In his trademark style, Gladwell takes a fascinating look at the way society views advantages and underdogs. He compares studies and historical cases to reach an interesting conclusion about perception vs. fact when it comes to getting ahead. I thought this one would be all about overcoming obstacles and rising above in difficult situations. Instead the book is about looking at the world differently. What’s really an advantage? Is it better to be a big fish in a little pond or little fish in a big pond? Is it really beneficial to have a small class of students or to attend an Ivy League school?

While I found both the content and the conclusions interesting, this book felt a bit less focused than Tipping Point or Blink in my opinion. I felt like the different examples and studies didn’t fit together as smoothly as they could have to illustrate his points. Many of the points he makes either felt like common sense deductions or like too much of a stretch. Learning about the impact of class size was interesting, but it never quite tied into the usage of propaganda during the Civil Rights movement. I learned a lot and enjoyed it, but it’s not my favorite.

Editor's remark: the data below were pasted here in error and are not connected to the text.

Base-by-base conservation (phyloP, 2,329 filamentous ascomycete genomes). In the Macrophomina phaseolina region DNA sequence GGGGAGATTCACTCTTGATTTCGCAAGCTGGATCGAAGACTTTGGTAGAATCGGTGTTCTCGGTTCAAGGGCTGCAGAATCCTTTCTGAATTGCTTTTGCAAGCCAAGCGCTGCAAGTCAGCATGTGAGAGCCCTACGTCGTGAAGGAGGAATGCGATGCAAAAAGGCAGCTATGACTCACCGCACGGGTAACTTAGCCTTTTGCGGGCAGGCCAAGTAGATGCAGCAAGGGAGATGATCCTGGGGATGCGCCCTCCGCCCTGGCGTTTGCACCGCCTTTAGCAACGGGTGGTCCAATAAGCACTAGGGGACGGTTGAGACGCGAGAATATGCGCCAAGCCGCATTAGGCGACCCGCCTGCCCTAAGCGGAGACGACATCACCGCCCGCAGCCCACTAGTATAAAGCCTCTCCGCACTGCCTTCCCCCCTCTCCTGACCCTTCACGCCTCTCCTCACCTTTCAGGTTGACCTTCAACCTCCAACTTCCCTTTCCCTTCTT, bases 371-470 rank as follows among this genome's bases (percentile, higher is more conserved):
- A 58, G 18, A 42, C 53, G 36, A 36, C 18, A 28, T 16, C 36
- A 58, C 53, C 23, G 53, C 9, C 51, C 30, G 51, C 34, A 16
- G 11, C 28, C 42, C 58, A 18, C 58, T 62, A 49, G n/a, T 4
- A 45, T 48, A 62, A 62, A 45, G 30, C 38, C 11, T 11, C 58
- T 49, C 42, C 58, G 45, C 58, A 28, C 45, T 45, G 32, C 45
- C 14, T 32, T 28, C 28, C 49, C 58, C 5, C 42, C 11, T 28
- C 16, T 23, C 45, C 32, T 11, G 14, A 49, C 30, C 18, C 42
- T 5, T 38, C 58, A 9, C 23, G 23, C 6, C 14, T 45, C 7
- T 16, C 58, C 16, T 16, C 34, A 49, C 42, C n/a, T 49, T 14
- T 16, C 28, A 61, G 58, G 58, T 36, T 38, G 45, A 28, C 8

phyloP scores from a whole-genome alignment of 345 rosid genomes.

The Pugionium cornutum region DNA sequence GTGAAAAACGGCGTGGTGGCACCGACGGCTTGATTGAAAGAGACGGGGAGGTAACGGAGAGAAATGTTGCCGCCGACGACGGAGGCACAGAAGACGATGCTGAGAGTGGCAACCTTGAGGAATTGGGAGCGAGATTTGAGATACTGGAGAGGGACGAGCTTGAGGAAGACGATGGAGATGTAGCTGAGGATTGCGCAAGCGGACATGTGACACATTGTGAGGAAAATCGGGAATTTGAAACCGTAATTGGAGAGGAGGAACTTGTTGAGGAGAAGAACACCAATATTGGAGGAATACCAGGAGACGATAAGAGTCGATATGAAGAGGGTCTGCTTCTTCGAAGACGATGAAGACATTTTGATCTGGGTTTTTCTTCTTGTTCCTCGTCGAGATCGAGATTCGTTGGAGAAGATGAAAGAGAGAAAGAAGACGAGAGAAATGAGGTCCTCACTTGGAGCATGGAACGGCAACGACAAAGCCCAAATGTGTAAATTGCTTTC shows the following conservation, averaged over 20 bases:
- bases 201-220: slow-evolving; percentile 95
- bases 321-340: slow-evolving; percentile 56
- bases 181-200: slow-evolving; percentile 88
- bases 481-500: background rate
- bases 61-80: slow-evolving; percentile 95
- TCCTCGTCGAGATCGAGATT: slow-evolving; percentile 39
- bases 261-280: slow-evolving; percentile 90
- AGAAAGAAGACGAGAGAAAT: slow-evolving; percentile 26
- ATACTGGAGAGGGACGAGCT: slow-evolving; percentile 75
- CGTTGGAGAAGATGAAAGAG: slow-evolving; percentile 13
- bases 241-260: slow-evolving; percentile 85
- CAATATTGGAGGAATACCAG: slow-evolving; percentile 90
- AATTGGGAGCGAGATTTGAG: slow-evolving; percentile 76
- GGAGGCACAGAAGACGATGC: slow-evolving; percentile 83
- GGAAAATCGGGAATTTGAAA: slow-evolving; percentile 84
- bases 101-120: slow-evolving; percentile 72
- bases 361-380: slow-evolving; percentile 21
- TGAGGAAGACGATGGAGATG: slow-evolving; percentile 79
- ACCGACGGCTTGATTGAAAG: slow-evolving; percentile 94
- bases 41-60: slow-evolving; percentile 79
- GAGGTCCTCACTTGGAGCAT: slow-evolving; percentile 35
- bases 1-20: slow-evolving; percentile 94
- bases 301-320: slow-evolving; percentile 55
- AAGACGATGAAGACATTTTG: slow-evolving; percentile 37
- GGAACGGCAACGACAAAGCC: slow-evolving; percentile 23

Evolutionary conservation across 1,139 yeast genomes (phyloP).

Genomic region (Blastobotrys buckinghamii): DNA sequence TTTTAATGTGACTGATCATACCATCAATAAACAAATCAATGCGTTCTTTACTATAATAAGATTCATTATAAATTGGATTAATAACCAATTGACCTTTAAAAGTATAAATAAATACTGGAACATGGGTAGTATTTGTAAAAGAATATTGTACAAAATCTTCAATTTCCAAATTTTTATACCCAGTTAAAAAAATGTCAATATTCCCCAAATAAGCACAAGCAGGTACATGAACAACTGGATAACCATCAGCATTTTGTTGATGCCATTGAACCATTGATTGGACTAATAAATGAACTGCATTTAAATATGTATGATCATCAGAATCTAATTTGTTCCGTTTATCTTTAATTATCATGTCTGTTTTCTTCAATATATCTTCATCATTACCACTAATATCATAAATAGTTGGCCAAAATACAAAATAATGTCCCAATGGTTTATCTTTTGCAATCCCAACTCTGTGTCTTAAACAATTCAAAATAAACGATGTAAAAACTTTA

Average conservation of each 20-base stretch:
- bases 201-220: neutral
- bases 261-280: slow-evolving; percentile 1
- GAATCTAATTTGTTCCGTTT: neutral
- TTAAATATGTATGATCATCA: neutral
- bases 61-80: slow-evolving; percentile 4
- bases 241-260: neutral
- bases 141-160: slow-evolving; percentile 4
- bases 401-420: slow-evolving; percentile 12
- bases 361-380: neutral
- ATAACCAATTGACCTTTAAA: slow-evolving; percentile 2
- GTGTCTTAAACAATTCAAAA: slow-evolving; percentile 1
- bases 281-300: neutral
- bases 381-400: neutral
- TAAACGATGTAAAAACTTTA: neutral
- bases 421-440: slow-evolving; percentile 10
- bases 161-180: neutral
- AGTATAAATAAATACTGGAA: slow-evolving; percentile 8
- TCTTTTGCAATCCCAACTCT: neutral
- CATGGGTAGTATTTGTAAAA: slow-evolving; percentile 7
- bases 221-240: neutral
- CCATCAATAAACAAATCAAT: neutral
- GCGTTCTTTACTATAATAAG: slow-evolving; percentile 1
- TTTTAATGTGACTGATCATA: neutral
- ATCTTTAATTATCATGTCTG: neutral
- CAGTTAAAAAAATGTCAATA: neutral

BOTTOM LINE: I think I would enjoy just about anything Gladwell writes, but this one ranks farther down on the list for me. I would start with one of his earlier books if you’re new to his work.
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LibraryThing member khiemstra631